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A Note on the Value of Foregone Open Space in Sprawling Cities

  • Jan Rouwendal
  • Wouter Vermeulen

Foregone benefits of the open space that is sacrificed through urban sprawl are hard to quantify. We obtain a simple benchmark measure by introducing a demand for trips beyond the urban boundary into the monocentric city model. The externality arises from the increase in travel costs that expansion of the city imposes on its prior inhabitants. An empirical application illustrates the moderate informational requirements. It indicates that open space externalities warrant rather mild restrictions on urban expansion.

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Paper provided by Spatial Economics Research Centre, LSE in its series SERC Discussion Papers with number 0101.

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Date of creation: Feb 2012
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Handle: RePEc:cep:sercdp:0101
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  1. Phaneuf, Daniel J. & Smith, V. Kerry, 2006. "Recreation Demand Models," Handbook of Environmental Economics, in: K. G. Mäler & J. R. Vincent (ed.), Handbook of Environmental Economics, edition 1, volume 2, chapter 15, pages 671-761 Elsevier.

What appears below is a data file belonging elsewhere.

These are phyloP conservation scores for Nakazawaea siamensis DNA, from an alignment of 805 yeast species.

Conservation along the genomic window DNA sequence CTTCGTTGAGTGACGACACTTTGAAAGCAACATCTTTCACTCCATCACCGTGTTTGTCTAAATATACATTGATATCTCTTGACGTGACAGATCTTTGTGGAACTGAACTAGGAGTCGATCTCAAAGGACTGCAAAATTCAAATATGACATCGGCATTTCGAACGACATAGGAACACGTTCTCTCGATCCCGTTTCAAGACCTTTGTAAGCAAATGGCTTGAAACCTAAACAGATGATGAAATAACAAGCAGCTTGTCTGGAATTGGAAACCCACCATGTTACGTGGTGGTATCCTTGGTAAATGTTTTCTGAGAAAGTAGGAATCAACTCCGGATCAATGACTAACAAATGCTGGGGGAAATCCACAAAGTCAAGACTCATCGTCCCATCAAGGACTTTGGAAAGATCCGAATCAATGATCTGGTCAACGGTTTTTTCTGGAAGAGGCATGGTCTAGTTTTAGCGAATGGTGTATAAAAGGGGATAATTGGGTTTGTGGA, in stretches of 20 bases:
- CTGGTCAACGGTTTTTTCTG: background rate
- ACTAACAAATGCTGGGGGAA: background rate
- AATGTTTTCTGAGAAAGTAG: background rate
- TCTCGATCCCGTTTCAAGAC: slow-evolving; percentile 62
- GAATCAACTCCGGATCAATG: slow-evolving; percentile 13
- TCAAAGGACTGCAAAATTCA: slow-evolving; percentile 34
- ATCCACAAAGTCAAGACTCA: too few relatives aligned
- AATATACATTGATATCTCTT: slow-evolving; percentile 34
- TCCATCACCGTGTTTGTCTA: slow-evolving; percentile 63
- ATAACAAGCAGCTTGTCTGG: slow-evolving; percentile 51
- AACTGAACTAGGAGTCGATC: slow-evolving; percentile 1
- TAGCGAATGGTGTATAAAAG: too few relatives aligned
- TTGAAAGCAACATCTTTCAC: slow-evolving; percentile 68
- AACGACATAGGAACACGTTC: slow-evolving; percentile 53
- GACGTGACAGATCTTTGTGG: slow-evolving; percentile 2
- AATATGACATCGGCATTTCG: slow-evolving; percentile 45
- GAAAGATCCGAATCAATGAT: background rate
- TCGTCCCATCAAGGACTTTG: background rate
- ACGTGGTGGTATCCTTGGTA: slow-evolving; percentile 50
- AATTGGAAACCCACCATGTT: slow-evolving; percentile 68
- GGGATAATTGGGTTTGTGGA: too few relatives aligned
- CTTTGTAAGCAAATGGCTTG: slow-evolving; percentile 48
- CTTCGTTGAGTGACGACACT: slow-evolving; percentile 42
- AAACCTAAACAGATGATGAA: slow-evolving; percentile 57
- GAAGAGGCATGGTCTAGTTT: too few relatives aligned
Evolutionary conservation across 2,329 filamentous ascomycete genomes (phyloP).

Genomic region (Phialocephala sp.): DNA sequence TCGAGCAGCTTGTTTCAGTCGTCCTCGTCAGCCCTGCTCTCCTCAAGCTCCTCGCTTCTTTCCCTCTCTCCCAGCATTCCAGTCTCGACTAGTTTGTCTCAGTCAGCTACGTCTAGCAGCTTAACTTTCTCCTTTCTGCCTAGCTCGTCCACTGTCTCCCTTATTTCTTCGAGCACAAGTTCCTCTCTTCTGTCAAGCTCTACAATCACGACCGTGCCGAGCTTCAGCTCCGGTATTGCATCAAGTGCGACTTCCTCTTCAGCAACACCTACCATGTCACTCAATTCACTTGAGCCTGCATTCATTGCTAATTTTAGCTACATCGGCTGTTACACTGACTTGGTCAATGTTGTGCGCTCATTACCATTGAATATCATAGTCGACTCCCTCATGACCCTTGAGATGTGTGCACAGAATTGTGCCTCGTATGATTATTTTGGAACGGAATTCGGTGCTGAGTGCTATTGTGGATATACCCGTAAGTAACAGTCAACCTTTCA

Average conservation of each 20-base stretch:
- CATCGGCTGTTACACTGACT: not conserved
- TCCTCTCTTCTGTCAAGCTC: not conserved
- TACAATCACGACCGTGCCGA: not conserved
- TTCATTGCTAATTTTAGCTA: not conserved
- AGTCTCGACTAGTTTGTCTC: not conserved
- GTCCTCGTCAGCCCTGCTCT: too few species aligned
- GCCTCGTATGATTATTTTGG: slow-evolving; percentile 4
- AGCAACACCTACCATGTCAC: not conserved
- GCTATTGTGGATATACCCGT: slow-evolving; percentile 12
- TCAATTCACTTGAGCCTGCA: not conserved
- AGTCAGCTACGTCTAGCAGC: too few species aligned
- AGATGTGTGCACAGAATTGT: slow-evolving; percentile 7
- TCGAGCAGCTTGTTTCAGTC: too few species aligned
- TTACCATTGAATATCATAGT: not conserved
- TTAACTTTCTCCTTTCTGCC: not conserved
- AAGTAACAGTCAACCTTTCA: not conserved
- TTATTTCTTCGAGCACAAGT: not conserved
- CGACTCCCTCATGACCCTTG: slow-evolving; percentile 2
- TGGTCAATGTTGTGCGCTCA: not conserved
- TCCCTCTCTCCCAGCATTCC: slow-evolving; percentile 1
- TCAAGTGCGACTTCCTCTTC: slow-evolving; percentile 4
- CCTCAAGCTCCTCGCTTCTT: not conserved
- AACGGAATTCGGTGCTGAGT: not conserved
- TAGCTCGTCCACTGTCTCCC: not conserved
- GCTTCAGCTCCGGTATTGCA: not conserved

2. Wouter Vermeulen, 2011. "Agglomeration Externalities and Urban Growth Controls," CPB Discussion Paper 191, CPB Netherlands Bureau for Economic Policy Analysis.
  3. Marcy Burchfield & Henry G. Overman & Diego Puga & Matthew A. Turner, 2006. "Causes of Sprawl: A Portrait from Space," The Quarterly Journal of Economics, MIT Press, vol. 121(2), pages 587-633, May.
  4. Wouter Vermeulen, 2011. "Agglomeration Externalities and Urban Growth Controls," SERC Discussion Papers 0093, Spatial Economics Research Centre, LSE.
  5. Colwell, Peter F. & Dehring, Carolyn A. & Turnbull, Geoffrey K., 2002. "Recreation Demand and Residential Location," Journal of Urban Economics, Elsevier, vol. 51(3), pages 418-428, May.
  6. Paul Cheshire & Stephen Sheppard, 2001. "The Welfare Economics of Land Use Planning," Department of Economics Working Papers 2001-03, Department of Economics, Williams College.
  7. Wouter Vermeulen, 2011. "Agglomeration externalities and urban growth controls," LSE Research Online Documents on Economics 57852, London School of Economics and Political Science, LSE Library.
  8. Anderson, Soren T. & West, Sarah E., 2006. "Open space, residential property values, and spatial context," Regional Science and Urban Economics, Elsevier, vol. 36(6), pages 773-789, November.
  9. Walsh, Randy, 2007. "Endogenous open space amenities in a locational equilibrium," Journal of Urban Economics, Elsevier, vol. 61(2), pages 319-344, March.
  10. Wu, JunJie & Plantinga, Andrew J., 2003. "The influence of public open space on urban spatial structure," Journal of Environmental Economics and Management, Elsevier, vol. 46(2), pages 288-309, September.
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